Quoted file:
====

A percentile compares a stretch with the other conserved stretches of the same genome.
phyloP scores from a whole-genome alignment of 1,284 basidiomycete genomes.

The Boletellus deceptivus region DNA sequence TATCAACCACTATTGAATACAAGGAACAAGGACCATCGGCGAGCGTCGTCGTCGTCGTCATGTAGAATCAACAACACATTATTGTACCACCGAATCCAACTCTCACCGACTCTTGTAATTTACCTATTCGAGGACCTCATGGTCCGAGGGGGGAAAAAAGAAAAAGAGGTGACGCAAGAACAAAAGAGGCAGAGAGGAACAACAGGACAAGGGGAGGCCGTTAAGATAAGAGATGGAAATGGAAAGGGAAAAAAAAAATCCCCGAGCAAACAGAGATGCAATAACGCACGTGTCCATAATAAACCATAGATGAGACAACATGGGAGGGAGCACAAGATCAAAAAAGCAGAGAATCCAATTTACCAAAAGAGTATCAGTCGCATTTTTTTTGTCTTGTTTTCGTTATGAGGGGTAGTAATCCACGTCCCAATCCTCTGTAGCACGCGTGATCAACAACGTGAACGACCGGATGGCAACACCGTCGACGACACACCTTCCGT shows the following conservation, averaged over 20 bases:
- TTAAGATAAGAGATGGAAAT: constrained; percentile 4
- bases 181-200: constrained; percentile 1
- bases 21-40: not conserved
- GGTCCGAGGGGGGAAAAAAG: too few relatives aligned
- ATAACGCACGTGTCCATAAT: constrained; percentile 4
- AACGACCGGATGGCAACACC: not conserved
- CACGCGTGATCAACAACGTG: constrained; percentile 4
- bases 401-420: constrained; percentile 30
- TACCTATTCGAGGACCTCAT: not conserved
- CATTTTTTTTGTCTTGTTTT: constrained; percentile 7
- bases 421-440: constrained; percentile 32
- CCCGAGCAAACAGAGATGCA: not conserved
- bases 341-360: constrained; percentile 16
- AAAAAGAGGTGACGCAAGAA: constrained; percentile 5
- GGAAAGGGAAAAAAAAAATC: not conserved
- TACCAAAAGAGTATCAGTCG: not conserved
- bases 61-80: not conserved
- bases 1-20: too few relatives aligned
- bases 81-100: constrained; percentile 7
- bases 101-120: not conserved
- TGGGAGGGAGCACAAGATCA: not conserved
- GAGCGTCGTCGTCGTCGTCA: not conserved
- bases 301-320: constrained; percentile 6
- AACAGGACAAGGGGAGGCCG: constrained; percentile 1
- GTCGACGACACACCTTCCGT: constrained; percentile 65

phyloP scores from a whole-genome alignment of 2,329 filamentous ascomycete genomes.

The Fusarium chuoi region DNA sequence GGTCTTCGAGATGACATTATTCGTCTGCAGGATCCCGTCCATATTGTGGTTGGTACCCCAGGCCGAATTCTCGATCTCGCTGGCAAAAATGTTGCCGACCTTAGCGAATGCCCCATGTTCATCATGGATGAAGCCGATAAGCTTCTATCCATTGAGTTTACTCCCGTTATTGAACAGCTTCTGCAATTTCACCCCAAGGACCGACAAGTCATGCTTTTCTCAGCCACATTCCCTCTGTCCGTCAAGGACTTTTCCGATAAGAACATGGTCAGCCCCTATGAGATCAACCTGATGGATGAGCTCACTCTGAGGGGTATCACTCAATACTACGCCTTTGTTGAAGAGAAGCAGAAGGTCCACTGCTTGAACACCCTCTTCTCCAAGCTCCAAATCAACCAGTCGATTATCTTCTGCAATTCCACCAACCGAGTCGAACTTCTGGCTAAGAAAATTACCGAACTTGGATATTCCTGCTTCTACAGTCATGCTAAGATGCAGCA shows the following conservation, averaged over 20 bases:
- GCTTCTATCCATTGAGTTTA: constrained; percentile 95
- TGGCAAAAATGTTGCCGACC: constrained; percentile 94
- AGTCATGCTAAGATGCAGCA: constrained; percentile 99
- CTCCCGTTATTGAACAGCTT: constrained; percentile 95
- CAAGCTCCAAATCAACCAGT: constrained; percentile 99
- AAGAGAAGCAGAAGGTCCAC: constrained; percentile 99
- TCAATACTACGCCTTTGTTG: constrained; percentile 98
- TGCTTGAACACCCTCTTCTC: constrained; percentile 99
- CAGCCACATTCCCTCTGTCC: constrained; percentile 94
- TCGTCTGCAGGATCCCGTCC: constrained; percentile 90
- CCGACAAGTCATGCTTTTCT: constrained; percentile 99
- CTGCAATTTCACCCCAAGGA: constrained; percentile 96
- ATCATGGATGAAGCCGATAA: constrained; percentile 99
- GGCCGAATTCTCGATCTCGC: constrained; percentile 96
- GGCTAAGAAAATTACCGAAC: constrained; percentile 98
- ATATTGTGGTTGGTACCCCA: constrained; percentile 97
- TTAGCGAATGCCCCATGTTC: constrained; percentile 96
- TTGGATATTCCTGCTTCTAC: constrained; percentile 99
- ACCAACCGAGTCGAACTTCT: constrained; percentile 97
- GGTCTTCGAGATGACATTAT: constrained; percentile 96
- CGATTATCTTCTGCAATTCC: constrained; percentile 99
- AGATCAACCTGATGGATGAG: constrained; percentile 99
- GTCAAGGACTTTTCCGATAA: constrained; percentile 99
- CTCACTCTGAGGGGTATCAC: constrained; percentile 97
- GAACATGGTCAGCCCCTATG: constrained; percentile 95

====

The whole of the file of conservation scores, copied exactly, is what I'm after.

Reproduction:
A percentile compares a stretch with the other conserved stretches of the same genome.
phyloP scores from a whole-genome alignment of 1,284 basidiomycete genomes.

The Boletellus deceptivus region DNA sequence TATCAACCACTATTGAATACAAGGAACAAGGACCATCGGCGAGCGTCGTCGTCGTCGTCATGTAGAATCAACAACACATTATTGTACCACCGAATCCAACTCTCACCGACTCTTGTAATTTACCTATTCGAGGACCTCATGGTCCGAGGGGGGAAAAAAGAAAAAGAGGTGACGCAAGAACAAAAGAGGCAGAGAGGAACAACAGGACAAGGGGAGGCCGTTAAGATAAGAGATGGAAATGGAAAGGGAAAAAAAAAATCCCCGAGCAAACAGAGATGCAATAACGCACGTGTCCATAATAAACCATAGATGAGACAACATGGGAGGGAGCACAAGATCAAAAAAGCAGAGAATCCAATTTACCAAAAGAGTATCAGTCGCATTTTTTTTGTCTTGTTTTCGTTATGAGGGGTAGTAATCCACGTCCCAATCCTCTGTAGCACGCGTGATCAACAACGTGAACGACCGGATGGCAACACCGTCGACGACACACCTTCCGT shows the following conservation, averaged over 20 bases:
- TTAAGATAAGAGATGGAAAT: constrained; percentile 4
- bases 181-200: constrained; percentile 1
- bases 21-40: not conserved
- GGTCCGAGGGGGGAAAAAAG: too few relatives aligned
- ATAACGCACGTGTCCATAAT: constrained; percentile 4
- AACGACCGGATGGCAACACC: not conserved
- CACGCGTGATCAACAACGTG: constrained; percentile 4
- bases 401-420: constrained; percentile 30
- TACCTATTCGAGGACCTCAT: not conserved
- CATTTTTTTTGTCTTGTTTT: constrained; percentile 7
- bases 421-440: constrained; percentile 32
- CCCGAGCAAACAGAGATGCA: not conserved
- bases 341-360: constrained; percentile 16
- AAAAAGAGGTGACGCAAGAA: constrained; percentile 5
- GGAAAGGGAAAAAAAAAATC: not conserved
- TACCAAAAGAGTATCAGTCG: not conserved
- bases 61-80: not conserved
- bases 1-20: too few relatives aligned
- bases 81-100: constrained; percentile 7
- bases 101-120: not conserved
- TGGGAGGGAGCACAAGATCA: not conserved
- GAGCGTCGTCGTCGTCGTCA: not conserved
- bases 301-320: constrained; percentile 6
- AACAGGACAAGGGGAGGCCG: constrained; percentile 1
- GTCGACGACACACCTTCCGT: constrained; percentile 65

phyloP scores from a whole-genome alignment of 2,329 filamentous ascomycete genomes.

The Fusarium chuoi region DNA sequence GGTCTTCGAGATGACATTATTCGTCTGCAGGATCCCGTCCATATTGTGGTTGGTACCCCAGGCCGAATTCTCGATCTCGCTGGCAAAAATGTTGCCGACCTTAGCGAATGCCCCATGTTCATCATGGATGAAGCCGATAAGCTTCTATCCATTGAGTTTACTCCCGTTATTGAACAGCTTCTGCAATTTCACCCCAAGGACCGACAAGTCATGCTTTTCTCAGCCACATTCCCTCTGTCCGTCAAGGACTTTTCCGATAAGAACATGGTCAGCCCCTATGAGATCAACCTGATGGATGAGCTCACTCTGAGGGGTATCACTCAATACTACGCCTTTGTTGAAGAGAAGCAGAAGGTCCACTGCTTGAACACCCTCTTCTCCAAGCTCCAAATCAACCAGTCGATTATCTTCTGCAATTCCACCAACCGAGTCGAACTTCTGGCTAAGAAAATTACCGAACTTGGATATTCCTGCTTCTACAGTCATGCTAAGATGCAGCA shows the following conservation, averaged over 20 bases:
- GCTTCTATCCATTGAGTTTA: constrained; percentile 95
- TGGCAAAAATGTTGCCGACC: constrained; percentile 94
- AGTCATGCTAAGATGCAGCA: constrained; percentile 99
- CTCCCGTTATTGAACAGCTT: constrained; percentile 95
- CAAGCTCCAAATCAACCAGT: constrained; percentile 99
- AAGAGAAGCAGAAGGTCCAC: constrained; percentile 99
- TCAATACTACGCCTTTGTTG: constrained; percentile 98
- TGCTTGAACACCCTCTTCTC: constrained; percentile 99
- CAGCCACATTCCCTCTGTCC: constrained; percentile 94
- TCGTCTGCAGGATCCCGTCC: constrained; percentile 90
- CCGACAAGTCATGCTTTTCT: constrained; percentile 99
- CTGCAATTTCACCCCAAGGA: constrained; percentile 96
- ATCATGGATGAAGCCGATAA: constrained; percentile 99
- GGCCGAATTCTCGATCTCGC: constrained; percentile 96
- GGCTAAGAAAATTACCGAAC: constrained; percentile 98
- ATATTGTGGTTGGTACCCCA: constrained; percentile 97
- TTAGCGAATGCCCCATGTTC: constrained; percentile 96
- TTGGATATTCCTGCTTCTAC: constrained; percentile 99
- ACCAACCGAGTCGAACTTCT: constrained; percentile 97
- GGTCTTCGAGATGACATTAT: constrained; percentile 96
- CGATTATCTTCTGCAATTCC: constrained; percentile 99
- AGATCAACCTGATGGATGAG: constrained; percentile 99
- GTCAAGGACTTTTCCGATAA: constrained; percentile 99
- CTCACTCTGAGGGGTATCAC: constrained; percentile 97
- GAACATGGTCAGCCCCTATG: constrained; percentile 95